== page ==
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0% down 10/1 ARM mortgage

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0% down 10/1 ARM mortgage

A local credit union in my area offers a 0% down 10/1 ARM amd 7/1 ARMs, both with lender-paid mortgage insurance. I have a 665 mid credit score and was quoted an interest rate of 4.6% for the 10/1 ARM and 4.3% for the 7/1 ARM.  

 

I had been considering Navy Federal's 0% down program but the rates for me are astronomically high in the neighborhood of 7%.  Now I'm leaning towards an FHA loan, but being able to put zero down is very attractive to me.  The payments would be similar for both the FHA and 10/1 ARMs.

 

Is it worth me considering one of these hybrid ARMS?  The following factors are making me think this might not be a bad idea for our situation:

 

1)  In 10 years, there is a good chance we would have either moved or refinanced the loan.

 

2)  We live in an area where housing prices appreciate rapidly and handle downturns very well so we should be able to refinance the loan easily.

 

3)  In 10 years, barring some sort of disaster, our income should be substantially more and our expenses substantially less, so we should be able to easily handle the increased payments if worse comes to worse. 

 

 

I put in my app for the Navy Federal loan and now I'm about to check out these loans.  I appreciate any thoughts on this.

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Moderator Emeritus

Re: 0% down 10/1 ARM mortgage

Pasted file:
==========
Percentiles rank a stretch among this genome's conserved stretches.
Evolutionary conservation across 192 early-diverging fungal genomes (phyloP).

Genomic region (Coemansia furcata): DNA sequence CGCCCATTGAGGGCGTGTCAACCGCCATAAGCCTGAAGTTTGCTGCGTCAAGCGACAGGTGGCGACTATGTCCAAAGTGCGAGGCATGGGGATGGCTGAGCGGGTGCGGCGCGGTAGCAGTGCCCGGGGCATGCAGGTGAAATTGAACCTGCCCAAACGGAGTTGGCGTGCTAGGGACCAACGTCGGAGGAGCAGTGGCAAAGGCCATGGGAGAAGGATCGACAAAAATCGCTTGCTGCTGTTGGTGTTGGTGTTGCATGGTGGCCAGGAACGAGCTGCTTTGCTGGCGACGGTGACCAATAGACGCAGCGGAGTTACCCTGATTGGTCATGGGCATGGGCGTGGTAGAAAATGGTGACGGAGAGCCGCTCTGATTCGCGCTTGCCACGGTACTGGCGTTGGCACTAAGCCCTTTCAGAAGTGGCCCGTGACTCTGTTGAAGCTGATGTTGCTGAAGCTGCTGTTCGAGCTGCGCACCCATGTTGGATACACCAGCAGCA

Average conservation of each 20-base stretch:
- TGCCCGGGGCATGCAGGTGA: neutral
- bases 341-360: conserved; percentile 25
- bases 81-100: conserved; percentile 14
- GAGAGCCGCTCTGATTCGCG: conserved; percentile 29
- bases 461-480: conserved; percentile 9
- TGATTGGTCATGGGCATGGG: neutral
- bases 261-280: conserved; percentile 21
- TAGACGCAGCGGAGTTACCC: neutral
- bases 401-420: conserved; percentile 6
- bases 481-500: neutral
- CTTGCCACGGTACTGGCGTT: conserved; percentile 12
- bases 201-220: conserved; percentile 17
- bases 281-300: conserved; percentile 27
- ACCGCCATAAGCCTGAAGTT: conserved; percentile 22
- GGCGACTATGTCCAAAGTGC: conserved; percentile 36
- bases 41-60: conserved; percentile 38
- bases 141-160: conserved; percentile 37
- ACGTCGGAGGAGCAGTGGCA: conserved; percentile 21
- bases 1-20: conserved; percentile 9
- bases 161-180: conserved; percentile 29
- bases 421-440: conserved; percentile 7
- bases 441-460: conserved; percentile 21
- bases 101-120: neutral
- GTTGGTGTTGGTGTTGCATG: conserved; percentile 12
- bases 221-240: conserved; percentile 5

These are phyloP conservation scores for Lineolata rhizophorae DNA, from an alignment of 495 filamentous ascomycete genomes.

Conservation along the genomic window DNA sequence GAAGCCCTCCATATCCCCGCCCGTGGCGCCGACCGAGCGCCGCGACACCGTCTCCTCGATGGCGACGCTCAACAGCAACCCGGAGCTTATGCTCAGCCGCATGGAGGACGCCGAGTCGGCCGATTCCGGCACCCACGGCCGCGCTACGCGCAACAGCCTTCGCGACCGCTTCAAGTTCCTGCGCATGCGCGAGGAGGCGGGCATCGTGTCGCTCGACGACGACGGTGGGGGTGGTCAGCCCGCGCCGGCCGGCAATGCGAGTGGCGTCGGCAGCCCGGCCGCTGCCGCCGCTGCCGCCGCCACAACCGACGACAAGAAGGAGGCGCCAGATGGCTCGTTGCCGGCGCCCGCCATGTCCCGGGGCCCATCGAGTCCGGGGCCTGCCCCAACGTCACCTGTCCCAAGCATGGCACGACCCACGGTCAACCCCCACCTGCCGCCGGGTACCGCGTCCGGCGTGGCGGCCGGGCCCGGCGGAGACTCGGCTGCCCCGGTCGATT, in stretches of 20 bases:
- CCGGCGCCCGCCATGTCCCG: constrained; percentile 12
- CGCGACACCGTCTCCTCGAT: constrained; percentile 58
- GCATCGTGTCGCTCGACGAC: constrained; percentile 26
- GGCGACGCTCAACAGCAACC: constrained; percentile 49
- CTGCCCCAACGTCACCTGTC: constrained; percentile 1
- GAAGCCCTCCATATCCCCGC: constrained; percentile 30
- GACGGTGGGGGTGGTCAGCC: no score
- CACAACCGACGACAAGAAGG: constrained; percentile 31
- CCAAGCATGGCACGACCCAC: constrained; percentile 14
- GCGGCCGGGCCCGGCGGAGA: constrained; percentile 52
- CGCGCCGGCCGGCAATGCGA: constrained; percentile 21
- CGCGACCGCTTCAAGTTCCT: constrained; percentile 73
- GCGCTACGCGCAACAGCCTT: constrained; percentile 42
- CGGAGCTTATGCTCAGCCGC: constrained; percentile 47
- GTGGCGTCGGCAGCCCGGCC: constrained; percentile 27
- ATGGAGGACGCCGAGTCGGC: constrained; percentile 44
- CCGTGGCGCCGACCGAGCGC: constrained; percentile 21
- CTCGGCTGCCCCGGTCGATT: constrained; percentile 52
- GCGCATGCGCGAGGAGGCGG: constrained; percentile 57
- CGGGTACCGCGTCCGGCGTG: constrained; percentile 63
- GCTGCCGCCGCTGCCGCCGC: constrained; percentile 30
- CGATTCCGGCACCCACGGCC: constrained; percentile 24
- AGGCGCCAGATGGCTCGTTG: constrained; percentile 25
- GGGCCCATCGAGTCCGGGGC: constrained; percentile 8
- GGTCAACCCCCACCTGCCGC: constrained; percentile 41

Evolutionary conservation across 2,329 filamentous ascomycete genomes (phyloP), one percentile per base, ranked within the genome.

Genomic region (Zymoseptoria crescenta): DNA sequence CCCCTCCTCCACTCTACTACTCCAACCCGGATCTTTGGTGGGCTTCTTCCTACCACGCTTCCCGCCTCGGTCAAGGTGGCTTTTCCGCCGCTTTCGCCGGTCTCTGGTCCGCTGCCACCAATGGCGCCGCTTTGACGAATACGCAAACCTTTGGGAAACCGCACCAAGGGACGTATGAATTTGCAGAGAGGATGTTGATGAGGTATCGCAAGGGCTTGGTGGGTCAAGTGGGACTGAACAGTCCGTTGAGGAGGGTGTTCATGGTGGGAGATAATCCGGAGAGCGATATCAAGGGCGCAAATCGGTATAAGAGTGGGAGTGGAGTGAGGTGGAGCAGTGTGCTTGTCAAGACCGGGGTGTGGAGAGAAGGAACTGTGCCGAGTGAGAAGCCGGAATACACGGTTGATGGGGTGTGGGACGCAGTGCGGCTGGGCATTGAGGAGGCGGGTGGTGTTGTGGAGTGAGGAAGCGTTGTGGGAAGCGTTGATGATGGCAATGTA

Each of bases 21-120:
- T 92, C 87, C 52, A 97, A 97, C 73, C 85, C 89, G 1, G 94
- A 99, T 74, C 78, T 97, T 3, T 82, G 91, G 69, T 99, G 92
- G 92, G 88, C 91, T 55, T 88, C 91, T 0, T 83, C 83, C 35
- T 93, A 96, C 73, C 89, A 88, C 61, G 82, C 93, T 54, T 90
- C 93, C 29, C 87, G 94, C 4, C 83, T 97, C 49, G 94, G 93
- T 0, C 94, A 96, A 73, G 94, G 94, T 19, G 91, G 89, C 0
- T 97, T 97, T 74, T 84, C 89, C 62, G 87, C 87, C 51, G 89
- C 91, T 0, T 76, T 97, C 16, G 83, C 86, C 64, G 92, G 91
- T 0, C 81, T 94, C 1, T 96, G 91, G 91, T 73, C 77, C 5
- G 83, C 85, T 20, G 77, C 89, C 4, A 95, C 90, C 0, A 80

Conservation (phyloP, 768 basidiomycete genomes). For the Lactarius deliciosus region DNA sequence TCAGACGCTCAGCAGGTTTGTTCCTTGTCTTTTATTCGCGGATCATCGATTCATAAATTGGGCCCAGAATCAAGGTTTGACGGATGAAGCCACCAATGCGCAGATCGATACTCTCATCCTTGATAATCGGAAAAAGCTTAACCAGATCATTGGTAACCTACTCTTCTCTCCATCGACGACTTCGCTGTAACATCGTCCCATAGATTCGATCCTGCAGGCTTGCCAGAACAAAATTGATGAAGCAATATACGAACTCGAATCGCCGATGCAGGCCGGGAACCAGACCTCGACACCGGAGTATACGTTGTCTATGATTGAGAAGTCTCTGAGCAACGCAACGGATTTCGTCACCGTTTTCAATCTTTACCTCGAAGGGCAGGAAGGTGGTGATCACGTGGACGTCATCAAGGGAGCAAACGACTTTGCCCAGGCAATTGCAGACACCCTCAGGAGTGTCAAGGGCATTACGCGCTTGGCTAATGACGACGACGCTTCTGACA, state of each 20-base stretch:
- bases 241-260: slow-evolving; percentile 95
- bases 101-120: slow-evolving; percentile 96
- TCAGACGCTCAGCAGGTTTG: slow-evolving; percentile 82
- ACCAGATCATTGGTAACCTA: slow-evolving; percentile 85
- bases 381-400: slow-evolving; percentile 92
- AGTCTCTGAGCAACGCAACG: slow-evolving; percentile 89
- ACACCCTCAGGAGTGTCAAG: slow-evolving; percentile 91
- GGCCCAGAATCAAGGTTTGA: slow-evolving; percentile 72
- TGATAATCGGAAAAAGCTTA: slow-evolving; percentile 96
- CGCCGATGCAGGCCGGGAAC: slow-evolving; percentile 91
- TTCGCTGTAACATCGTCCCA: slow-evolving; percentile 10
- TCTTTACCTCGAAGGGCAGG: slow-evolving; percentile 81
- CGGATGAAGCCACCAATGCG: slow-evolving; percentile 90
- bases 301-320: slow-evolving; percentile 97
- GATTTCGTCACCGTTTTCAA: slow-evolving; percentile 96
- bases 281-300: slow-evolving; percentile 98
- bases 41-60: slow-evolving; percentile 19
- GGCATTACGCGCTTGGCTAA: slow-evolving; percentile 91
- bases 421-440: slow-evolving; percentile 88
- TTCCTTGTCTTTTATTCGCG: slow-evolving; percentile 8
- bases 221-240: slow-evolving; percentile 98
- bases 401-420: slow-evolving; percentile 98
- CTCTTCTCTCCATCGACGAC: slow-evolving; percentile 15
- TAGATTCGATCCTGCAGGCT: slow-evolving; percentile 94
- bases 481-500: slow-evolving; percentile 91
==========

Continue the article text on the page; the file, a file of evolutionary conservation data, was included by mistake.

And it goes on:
If I could get an ARM that made a material difference in the amount I was going to pay on my mortgage, as soon as I got two paystubs behind me at the new gig I'd apply for it.  Unfortunately, I can't at least at recent check, but I'm not going to suffer badly on my 15 year 3.25% even if that was a mistake looking back at it.

 

I would significantly caution on the refinance bit: unless you plan to do it soon, you may be refinancing at a non-trivially higher rate... I don't personally think they're going to skyrocket, but that's nothing to take to the bank.

 

It's not a terrible deal just make sure you know what you're getting into is the only caveat, my backup plan for the ARM I was looking at was simply to throw all my free cash flow into paying off the mortgage or at least paying it down to some balance where the increased APR was going to be negligible... if your income is going to be increasing or you're buying cheaper than you can afford, that might be applicable to you as well.




        
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